The Quote is too Low

It may not always occur to a homeowner, but if a contractor presents you with a quote that seems too good to be true or does not sound quite right, you should be cautious. If you plan to spend $60k and the contractor says they can do the project for $30k you should dig deeper. Some of our most loyal clients are homeowners who decided to go with a “too good to be true” quote over ours, only to come back to RWS after things went south.

For most projects, there is a threshold based on the scope and quality desired. It is difficult to define what that number is. We have laid out some numbers based on home value that outline how much you should spend.  

Can’t Find Them Online/They Have Changed Their Name

Most companies in 2023 have a website, a social media page or some type of online presence. If you are looking for a contractor, there should be some way to find them on the internet. If you cannot find them, they may be trying to avoid bad reviews.  Be aware, there are exceptions to this rule. There are a few ultra-high-end contractors in the Kansas City who work only by architect referral and have chosen not to have a website. They are exceptional remodelers who do incredible work, but as a general rule, the lack of a web presence is often a red flag.

Bad Communication

The relationship between a contractor and a homeowner should be positive. The contractor should be able to return calls and emails in a timely fashion. They should also listen to you about your selections and desires for the project. 

This is not to say that a contractor should be on call  24/7. However, there should be a clear line of communication between you and the contractor. You should be able to get in touch with the project manager on your remodel to answer any questions, comments or concerns. They should respond in a professional and timely manner.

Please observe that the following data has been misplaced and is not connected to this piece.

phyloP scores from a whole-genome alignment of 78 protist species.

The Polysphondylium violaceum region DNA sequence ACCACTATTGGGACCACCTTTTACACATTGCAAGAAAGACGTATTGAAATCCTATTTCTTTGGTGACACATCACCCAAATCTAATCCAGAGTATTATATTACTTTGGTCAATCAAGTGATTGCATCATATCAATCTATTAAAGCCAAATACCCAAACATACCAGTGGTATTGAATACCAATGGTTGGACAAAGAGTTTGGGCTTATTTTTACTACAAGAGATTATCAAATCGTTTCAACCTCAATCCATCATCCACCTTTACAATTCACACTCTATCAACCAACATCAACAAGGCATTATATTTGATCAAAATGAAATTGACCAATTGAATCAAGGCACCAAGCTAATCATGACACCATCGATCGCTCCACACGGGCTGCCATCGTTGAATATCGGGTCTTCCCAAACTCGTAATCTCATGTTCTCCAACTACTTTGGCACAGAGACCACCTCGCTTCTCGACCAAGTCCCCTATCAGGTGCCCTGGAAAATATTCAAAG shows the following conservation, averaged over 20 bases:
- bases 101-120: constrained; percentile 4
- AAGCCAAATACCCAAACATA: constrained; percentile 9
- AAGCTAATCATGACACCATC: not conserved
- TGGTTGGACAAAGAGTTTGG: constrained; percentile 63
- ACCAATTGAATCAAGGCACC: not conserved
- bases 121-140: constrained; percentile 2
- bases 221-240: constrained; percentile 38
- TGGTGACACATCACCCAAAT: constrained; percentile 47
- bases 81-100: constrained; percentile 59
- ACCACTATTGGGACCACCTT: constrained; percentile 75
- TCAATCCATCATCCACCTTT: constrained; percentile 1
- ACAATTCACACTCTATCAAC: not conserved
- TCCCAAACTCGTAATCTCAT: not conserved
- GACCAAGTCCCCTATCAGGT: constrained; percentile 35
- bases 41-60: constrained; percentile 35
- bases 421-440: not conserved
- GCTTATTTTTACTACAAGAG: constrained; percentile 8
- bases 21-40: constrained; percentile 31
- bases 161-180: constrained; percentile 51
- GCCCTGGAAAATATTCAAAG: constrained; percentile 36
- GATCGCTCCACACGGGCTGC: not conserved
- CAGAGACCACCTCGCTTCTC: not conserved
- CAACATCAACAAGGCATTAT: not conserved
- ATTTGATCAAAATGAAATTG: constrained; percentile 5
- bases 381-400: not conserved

Contractors should listen carefully to your wants and needs for your project. They may suggest certain things or influence your decision-making. They are professionals and can guide you to the right choice. But remember, at the end of the day, it’s your home. 

This also goes back to the previous section on making your arrangements in writing. If the contractor is not paying attention, outlining all selections and agreements in writing will be helpful. 

Finally, the contractor should be transparent about any issues that happen during your project. Unexpected surprises behind the drywall tend to be the norm, not the exception the older your house is. Clear communication with the contractor is key.

Trust Your Gut

Finally, If you are choosing a contractor, it is smart to trust your gut. If something feels off, then consider working with someone else. At the end of the day, the only person who can know what you want is you. 

Again, this article is just a guide and should not be taken as gospel. At RWS we pride ourselves on being open and transparent with all our customers. If you would like to learn more about our business please visit our learning center. 

If you want to work with us on a remodeling project, please fill out the contact sheet on our website. We look forward to hearing from you!


Ray Stillions

About the Author Ray Stillions is the owner and operator of RWS Enterprises. He is a licensed and insured contractor with a BS degree from Pittsburg State University and has lived in the Kansas City area for over 35 years.